Opening hours at the county's asymptomatic testing sites are being slashed amid an increase in home testing.
Health bosses have seen a decline in people attending centres across Kent amid kits being readily available in pharmacies, workplaces and online.
The opening times of sites will be scaled back from next Tuesday, but people have been urged to still take a test twice a week - even if they have been vaccinated.
Kent’s interim director of public health, Allison Duggal, said: “I am hugely encouraged by the take up of home testing kits from pharmacies and online.
"A home test is quick and easy to do and, with everyone getting out and about and socialising more, it is so important that we keep testing, testing, testing to identify any positive cases and continue to prevent the spread of the virus.
"Please remember to register your test result online so we receive a record of how many people are taking tests.
“We are all aware there are Covid-19 variants emerging that could be more transmissible than other strains. The good news is that we are confident that the vaccine can protect against it but, vaccinated or not, regular testing is vital if we are to stop cases increasing in Kent as they are in other parts of the UK."
A third of people with Covid have no symptoms and there are asymptomatic testing centres in each part of Kent but from next Tuesday until Wednesday, June 30 the following changes will be taking place:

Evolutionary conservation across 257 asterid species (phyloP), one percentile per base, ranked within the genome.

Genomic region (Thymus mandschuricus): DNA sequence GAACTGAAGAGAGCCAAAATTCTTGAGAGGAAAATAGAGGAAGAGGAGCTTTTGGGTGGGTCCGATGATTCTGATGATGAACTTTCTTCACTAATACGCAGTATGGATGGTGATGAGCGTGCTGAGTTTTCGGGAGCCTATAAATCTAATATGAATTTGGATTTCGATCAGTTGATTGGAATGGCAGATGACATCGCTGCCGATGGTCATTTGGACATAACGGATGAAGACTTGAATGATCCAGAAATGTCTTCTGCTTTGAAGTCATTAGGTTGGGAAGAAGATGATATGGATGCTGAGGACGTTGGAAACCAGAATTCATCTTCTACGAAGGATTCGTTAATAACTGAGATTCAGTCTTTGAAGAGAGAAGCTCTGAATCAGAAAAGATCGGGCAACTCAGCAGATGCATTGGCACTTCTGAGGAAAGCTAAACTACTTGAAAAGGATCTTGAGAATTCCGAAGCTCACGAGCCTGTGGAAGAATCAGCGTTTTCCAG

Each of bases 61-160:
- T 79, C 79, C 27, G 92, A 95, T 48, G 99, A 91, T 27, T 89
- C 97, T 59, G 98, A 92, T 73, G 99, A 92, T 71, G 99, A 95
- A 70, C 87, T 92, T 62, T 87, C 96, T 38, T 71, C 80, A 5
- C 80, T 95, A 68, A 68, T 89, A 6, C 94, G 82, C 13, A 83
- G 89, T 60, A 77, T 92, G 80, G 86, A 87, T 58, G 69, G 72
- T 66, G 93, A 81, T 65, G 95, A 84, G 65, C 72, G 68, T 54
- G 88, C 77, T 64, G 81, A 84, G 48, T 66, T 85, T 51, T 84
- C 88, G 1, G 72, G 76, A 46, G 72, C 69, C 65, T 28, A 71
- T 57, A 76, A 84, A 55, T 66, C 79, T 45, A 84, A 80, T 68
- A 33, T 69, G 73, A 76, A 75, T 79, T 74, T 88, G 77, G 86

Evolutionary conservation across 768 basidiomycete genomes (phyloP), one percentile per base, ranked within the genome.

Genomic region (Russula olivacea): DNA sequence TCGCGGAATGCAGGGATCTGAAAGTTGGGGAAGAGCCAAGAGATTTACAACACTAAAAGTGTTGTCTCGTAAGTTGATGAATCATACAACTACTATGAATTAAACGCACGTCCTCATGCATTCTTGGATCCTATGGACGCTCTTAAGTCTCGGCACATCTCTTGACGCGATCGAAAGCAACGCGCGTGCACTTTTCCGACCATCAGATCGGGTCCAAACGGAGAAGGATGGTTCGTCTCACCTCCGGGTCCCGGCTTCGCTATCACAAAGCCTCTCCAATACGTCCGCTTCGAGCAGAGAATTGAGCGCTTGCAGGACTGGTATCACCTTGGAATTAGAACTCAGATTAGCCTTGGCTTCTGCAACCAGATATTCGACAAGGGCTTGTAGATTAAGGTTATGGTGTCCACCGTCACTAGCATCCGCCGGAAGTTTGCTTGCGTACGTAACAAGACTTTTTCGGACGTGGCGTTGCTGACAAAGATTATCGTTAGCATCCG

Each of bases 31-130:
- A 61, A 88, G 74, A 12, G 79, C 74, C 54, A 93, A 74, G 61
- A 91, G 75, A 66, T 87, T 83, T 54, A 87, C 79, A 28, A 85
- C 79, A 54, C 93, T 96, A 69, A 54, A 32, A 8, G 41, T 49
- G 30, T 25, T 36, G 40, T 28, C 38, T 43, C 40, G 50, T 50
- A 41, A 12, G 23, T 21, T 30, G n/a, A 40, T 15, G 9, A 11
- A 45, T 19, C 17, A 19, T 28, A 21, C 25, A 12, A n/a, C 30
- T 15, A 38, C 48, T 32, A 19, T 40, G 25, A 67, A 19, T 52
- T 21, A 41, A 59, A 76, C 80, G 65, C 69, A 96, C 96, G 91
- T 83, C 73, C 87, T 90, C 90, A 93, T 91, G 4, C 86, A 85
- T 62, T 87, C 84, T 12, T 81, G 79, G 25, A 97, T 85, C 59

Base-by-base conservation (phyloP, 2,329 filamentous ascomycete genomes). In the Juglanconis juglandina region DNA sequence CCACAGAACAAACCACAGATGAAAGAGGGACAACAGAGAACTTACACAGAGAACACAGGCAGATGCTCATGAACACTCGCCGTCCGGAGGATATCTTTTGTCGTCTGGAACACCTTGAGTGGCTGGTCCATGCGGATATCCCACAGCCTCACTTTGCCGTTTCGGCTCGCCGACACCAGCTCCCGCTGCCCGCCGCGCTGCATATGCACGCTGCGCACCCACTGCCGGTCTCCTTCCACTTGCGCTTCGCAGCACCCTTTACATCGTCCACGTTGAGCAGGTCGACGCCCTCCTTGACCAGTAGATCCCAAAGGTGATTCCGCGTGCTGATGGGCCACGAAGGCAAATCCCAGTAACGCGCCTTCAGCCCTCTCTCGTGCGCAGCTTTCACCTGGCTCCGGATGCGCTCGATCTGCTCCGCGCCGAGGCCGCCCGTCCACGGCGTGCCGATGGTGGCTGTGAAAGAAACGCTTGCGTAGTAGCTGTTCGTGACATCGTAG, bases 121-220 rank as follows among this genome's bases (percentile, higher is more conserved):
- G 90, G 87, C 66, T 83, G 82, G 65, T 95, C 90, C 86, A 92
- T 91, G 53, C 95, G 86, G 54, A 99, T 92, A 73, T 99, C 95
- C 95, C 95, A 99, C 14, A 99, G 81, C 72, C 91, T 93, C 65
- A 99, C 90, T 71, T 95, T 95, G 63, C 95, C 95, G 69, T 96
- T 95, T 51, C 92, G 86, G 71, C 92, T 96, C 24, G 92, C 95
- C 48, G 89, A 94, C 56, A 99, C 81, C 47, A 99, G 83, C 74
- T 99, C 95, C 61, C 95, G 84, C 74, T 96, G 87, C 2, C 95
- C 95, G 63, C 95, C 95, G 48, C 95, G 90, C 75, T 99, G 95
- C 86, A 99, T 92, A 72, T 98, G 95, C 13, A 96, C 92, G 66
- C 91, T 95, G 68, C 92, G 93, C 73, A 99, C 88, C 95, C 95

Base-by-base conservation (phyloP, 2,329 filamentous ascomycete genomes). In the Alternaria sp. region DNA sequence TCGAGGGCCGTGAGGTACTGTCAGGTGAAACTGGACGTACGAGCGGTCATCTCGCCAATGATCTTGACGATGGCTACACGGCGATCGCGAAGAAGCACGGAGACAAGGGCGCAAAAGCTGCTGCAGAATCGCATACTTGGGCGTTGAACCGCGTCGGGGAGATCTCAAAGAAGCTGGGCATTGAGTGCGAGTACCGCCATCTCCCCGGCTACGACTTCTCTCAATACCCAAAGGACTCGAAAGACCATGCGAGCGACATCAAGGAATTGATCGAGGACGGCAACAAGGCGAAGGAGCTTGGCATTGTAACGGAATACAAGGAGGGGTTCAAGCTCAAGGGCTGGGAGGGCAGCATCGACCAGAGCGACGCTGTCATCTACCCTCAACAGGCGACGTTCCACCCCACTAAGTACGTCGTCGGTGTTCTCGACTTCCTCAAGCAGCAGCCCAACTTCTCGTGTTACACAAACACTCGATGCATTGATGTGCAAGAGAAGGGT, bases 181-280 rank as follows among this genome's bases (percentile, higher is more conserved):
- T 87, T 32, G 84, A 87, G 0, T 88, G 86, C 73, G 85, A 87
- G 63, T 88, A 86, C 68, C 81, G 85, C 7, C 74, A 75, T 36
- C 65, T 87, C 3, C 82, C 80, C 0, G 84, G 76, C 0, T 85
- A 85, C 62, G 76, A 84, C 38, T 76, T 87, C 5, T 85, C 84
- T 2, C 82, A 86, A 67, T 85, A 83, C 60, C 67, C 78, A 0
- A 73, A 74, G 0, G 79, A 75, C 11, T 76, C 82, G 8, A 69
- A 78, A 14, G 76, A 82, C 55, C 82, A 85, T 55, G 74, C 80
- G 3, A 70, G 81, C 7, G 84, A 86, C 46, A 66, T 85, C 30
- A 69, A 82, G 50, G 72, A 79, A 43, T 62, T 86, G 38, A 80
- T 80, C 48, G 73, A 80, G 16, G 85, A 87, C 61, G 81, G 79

The testing site at Sheerness Working Men’s Club will be open from 9am to 7pm on Saturday and closed on Sunday. The sites at Sandwich and Sheerness will be closing down on Friday, June 25.
It comes after testing was ramped up at a university after a suspected coronavirus outbreak.
The number of confirmed cases at the University of Kent's Canterbury campus have hiked over the past few weeks.
It was revealed today targeted Covid-19 testing is taking place at a Kent school after a case of the so-called Indian strain was detected.
The variant has been found in a positive sample at The King's School in Canterbury, where pupils and staff are undergoing PCR tests to see if the strain has spread further.
Meanwhile, the Scientific Advisory Group for emergencies (Sage) has said there is a “realistic possibility” that the Indian coronavirus variant could be as much as “50% more transmissible” than the Kent strain.